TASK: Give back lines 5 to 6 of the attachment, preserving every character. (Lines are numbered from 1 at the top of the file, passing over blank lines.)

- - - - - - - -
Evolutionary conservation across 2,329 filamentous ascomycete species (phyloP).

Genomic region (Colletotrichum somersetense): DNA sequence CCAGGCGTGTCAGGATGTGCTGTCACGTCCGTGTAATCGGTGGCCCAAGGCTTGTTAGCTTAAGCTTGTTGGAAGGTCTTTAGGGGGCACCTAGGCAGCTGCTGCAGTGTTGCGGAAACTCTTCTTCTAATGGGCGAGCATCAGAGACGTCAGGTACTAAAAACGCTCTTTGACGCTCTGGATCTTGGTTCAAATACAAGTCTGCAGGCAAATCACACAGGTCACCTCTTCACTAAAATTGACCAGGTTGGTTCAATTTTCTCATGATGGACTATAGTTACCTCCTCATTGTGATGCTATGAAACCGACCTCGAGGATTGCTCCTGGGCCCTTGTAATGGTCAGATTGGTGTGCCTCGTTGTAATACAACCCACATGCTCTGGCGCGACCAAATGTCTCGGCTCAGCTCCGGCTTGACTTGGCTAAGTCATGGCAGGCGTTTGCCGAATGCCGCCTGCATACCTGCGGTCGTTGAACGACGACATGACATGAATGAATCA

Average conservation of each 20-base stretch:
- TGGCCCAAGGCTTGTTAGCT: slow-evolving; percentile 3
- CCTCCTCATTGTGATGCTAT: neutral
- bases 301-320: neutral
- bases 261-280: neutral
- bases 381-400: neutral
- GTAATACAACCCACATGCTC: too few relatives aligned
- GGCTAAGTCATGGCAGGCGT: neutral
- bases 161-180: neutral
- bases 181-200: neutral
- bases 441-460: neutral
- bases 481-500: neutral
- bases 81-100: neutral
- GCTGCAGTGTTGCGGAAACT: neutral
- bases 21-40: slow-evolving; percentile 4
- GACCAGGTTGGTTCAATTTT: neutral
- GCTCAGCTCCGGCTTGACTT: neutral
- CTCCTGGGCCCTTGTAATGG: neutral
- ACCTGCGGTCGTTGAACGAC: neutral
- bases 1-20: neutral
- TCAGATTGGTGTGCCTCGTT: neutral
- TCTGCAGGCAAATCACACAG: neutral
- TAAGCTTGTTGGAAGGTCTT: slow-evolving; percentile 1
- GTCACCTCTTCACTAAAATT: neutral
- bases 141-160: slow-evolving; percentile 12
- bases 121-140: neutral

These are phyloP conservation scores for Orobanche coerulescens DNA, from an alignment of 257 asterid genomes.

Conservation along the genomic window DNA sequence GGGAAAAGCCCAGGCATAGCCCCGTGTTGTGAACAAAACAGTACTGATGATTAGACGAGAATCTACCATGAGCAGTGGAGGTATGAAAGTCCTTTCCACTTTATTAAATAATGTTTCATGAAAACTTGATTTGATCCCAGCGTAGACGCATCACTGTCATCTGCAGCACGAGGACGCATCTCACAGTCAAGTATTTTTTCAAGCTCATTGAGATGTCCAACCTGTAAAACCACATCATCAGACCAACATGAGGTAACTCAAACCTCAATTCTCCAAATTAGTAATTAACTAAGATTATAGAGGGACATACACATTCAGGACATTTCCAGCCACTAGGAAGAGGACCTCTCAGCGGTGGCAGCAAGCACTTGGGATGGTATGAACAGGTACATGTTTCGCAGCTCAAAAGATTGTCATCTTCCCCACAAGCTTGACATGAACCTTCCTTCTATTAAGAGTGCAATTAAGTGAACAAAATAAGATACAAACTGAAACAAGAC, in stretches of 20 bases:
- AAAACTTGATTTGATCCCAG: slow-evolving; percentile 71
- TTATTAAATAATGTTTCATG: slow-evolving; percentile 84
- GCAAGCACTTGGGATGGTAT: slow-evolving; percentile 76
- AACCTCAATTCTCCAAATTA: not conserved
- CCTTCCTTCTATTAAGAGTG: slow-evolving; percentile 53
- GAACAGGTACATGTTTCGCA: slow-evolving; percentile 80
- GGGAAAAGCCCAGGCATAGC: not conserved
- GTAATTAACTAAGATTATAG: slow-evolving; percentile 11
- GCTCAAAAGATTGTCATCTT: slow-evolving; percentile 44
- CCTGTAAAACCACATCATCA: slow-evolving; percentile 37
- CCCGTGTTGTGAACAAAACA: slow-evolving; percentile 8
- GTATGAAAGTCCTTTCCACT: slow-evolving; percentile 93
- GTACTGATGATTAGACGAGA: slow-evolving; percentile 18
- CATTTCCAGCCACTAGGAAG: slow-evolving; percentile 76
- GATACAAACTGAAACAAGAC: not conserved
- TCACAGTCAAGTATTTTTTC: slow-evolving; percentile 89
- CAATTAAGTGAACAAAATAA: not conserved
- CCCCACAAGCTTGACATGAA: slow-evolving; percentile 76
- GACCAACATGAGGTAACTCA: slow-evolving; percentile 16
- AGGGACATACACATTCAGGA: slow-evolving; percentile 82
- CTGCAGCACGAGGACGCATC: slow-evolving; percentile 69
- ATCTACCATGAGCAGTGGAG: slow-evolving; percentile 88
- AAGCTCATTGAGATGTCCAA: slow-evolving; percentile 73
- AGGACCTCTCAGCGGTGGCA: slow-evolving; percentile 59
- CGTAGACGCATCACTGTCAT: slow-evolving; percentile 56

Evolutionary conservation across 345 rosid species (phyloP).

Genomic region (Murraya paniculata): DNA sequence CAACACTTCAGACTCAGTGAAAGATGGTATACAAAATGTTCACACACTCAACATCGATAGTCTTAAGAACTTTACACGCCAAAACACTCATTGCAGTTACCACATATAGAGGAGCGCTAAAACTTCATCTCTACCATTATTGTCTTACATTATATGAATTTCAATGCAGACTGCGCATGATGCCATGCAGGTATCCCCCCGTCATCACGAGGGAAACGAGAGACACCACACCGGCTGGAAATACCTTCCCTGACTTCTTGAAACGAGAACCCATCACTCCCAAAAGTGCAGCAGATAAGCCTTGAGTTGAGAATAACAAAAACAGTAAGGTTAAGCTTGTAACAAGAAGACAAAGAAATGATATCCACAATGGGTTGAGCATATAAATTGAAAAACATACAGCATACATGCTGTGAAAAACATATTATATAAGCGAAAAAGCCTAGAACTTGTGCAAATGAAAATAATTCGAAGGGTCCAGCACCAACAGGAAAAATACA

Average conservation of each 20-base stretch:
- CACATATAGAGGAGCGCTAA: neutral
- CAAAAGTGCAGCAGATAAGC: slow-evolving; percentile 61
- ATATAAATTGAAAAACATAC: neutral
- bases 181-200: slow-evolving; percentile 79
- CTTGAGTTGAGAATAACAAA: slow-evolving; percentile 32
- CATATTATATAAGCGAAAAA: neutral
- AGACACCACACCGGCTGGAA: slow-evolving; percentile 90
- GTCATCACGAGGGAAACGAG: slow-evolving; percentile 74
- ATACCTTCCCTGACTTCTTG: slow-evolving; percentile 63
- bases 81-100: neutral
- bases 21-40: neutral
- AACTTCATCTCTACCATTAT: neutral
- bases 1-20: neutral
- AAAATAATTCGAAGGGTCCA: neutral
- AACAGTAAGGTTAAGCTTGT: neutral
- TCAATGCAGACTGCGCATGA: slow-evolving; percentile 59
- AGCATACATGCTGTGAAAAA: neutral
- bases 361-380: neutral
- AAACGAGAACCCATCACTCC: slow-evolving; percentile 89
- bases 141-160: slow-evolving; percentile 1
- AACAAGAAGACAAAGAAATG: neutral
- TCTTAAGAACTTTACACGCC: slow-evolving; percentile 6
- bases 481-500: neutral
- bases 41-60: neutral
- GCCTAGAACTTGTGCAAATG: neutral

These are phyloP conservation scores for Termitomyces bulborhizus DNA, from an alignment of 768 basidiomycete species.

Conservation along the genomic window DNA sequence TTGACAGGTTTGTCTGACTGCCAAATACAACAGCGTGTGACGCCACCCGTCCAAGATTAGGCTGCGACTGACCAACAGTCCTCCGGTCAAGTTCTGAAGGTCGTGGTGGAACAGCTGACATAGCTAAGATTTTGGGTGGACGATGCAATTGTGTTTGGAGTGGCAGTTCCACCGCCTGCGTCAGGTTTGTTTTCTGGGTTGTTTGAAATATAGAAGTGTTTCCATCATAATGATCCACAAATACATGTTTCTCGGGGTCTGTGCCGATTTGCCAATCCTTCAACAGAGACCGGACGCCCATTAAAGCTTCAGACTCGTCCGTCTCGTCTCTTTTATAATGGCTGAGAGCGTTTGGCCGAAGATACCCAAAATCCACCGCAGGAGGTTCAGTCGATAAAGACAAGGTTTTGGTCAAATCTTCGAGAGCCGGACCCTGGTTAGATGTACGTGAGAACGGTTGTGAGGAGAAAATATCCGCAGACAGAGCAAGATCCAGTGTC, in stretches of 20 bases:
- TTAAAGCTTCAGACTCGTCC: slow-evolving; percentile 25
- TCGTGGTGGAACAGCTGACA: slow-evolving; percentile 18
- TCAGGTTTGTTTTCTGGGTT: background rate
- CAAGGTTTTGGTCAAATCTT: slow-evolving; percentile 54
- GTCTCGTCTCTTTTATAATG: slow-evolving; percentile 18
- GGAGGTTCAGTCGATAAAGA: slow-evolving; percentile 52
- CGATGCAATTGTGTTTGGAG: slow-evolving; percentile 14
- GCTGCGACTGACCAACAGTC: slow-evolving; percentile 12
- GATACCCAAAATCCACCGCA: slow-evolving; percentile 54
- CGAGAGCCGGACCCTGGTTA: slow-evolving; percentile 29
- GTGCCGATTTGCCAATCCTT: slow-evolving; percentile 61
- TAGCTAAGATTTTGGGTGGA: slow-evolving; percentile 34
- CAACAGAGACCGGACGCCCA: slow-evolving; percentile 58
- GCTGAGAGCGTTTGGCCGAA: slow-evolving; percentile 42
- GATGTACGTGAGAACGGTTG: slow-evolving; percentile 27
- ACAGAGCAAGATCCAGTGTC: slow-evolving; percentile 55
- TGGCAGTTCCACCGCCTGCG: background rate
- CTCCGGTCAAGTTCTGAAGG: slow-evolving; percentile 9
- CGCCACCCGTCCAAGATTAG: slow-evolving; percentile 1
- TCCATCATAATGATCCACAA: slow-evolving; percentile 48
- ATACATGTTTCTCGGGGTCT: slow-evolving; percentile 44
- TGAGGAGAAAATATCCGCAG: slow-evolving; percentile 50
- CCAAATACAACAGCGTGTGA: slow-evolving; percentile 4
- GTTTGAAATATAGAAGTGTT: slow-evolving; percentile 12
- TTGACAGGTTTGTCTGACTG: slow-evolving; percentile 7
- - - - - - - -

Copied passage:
- CCTCCTCATTGTGATGCTAT: neutral
- bases 301-320: neutral